Disconnect to Reconnect

Disconnect to Reconnect

Jordyn, Zac, and I traveled to Maine last week. I’d never been to Maine before. We chose Acadia National Park and Portland primarily to spend some time in nature and welcome Zac back into our house for the summer. (Already in seventh grade. Wow.)

One week vacation.

Is it just me, or is the week before taking time off somewhat… different? I tend to get slightly busier than other weeks. Trying to schedule in every meeting possible, get projects completed, and working double time to “get ready” to take time off. Like an inverse Parkinson’s Law, fitting two weeks of outcomes into one calendar week.

The first few days felt kind of relaxing. Here we are, surrounded by unsullied nature and the most gorgeous weather I’ve felt in quite some time. Yet, something felt off. I found myself getting frustrated and snappy easily. A deep desire to lay on a couch and check out. Or, impatience to get onto the next thing we had planned to do.

All because I made one critical error: I didn’t turn off my phone.

There’s a certain gravity to it that pulls me in. As if not a single moment of presence or boredom is tolerable, thus an automatic, unconscious reaction to pull out the iPhone. A quick check of email. What’s new on Twitter? Bitcoin prices down again. Another mass shooting. All of this kept me tethered to the digital world—even with endless beauty and my most important humans around me.

All of this became clear while on a boat touring the islands off the coast of Portland. After a morning of living in my head, I made the decision to turn off my phone in the moment. I meditated to calm and refresh my mind. Then I decided to leave it off for the rest of the trip.

Within a few short minutes, I felt relaxed and completely present. The shift was palpable and sudden. I woke up to the beauty around me, more engaged and playful in my interactions, and generally much happier.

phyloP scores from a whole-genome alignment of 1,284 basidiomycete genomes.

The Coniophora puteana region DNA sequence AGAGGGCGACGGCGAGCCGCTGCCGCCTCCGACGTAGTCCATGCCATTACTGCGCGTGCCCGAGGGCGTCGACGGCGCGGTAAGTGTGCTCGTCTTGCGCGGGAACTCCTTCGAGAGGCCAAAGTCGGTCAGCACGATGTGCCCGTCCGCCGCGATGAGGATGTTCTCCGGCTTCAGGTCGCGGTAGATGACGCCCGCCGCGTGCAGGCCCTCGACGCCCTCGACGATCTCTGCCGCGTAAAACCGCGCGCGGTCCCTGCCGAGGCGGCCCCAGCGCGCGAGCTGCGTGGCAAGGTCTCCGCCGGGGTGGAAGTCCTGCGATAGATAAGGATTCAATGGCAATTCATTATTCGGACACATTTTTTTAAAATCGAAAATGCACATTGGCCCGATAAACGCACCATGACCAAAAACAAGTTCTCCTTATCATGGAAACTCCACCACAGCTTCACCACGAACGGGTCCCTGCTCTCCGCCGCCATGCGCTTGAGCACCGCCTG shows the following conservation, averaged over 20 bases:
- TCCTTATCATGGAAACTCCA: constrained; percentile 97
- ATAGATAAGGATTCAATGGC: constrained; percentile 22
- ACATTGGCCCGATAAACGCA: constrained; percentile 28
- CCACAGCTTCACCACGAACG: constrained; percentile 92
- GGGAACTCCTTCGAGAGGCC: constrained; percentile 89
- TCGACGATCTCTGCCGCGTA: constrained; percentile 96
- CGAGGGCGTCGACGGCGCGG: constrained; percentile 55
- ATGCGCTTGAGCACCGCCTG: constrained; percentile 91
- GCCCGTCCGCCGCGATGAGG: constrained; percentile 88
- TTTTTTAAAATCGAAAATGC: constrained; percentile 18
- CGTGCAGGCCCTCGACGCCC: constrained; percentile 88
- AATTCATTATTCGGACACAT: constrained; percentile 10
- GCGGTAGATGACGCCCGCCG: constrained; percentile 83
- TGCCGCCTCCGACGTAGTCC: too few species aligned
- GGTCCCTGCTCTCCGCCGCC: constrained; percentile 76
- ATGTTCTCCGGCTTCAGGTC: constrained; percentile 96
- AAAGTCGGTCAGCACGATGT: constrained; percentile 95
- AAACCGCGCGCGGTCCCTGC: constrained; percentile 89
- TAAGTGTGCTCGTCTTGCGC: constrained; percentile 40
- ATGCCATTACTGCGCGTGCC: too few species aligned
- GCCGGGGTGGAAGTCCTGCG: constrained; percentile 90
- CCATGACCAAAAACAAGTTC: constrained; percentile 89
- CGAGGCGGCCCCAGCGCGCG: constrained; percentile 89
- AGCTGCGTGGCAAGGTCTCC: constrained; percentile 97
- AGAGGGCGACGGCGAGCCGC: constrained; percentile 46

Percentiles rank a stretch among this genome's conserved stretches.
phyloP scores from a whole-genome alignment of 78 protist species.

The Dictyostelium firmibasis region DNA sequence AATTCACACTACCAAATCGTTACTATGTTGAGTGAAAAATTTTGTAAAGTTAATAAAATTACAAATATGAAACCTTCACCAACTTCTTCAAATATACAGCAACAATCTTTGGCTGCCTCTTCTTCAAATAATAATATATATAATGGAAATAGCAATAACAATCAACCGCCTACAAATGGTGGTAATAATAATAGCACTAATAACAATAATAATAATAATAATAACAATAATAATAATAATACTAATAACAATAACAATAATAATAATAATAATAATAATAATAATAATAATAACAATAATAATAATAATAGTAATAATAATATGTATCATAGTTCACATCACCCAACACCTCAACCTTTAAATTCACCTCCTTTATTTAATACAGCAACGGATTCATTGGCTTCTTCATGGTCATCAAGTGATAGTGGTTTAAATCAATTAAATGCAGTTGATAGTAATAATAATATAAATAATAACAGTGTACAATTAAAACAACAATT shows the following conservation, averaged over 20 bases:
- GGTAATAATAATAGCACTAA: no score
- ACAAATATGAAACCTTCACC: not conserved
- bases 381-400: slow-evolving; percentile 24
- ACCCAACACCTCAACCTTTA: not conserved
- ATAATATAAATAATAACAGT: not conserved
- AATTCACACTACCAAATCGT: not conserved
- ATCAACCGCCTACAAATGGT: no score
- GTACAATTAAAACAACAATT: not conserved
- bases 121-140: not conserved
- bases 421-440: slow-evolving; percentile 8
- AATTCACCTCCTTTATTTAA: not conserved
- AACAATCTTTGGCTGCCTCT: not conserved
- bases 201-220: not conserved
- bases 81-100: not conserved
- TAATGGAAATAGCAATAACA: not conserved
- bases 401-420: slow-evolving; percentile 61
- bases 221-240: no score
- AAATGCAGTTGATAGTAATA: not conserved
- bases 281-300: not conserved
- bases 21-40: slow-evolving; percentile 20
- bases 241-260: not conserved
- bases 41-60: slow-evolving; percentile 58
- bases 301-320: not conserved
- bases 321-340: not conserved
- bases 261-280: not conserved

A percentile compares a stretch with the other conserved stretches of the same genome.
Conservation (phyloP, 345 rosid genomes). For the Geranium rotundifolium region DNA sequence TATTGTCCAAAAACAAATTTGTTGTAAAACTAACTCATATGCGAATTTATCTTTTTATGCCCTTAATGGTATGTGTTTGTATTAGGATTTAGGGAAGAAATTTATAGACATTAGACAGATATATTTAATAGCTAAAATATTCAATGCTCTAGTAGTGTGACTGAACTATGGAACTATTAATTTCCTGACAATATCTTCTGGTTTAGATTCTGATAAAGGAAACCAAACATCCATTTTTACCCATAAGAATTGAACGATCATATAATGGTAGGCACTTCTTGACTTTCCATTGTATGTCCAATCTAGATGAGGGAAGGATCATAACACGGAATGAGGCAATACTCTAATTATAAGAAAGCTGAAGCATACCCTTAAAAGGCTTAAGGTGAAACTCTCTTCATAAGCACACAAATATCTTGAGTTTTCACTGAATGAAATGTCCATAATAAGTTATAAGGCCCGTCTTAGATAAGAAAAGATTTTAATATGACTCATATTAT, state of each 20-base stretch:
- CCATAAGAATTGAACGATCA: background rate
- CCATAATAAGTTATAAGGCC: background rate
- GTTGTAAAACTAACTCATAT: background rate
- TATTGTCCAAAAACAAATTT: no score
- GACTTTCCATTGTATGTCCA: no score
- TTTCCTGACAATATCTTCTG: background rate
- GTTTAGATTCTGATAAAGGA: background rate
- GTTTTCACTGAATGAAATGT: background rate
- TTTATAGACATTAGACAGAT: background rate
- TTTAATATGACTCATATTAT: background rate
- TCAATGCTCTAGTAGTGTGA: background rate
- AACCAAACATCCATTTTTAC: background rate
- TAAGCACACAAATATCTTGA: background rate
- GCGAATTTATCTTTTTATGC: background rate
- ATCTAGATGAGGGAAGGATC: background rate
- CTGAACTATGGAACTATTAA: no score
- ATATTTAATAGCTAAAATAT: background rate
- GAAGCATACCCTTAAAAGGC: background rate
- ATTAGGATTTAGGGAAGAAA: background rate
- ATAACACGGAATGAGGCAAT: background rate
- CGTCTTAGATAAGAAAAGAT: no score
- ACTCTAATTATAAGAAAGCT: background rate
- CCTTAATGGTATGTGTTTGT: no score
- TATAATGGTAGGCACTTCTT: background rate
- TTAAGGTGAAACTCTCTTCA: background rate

What’s really going on here? Is there something unique about device use that removes us from the present? Is it more about the quality of the inputs (aka, the digital equivalent of unhealthy foods)? Is there something about digital information that particularly produces cascading undesirable thought patterns? Or something else?

So today, I invite you to join me in reflecting on our own device use by leaving your phone and computer behind. Pick some activity to do. Set the device down. Then go for it.

Take a walk. Drive to the store. Have lunch. Draw a picture. Go workout. Anything is fair game.

Then, I invite you to answer these questions and see what arises.

  • What thoughts or feelings arose while away from my devices?
  • What was I not able to do or feel, because of separation from my devices?
  • What was I newly able to do or feel, because of separation from my devices?
  • What is my current relationship to my devices?
  • What change do I want to make in the relationship to my devices?
  • What’s one action I can take to implement this change?
  • When will I execute this action?

I’ve chosen to uninstall email from my phone. I’ve experimented with this before in the past, but now feel I’m entering a season where it’s especially important.

What will you choose?

P.S. A big shoutout to Jordyn for making this trip a success for all three of us. 🙂

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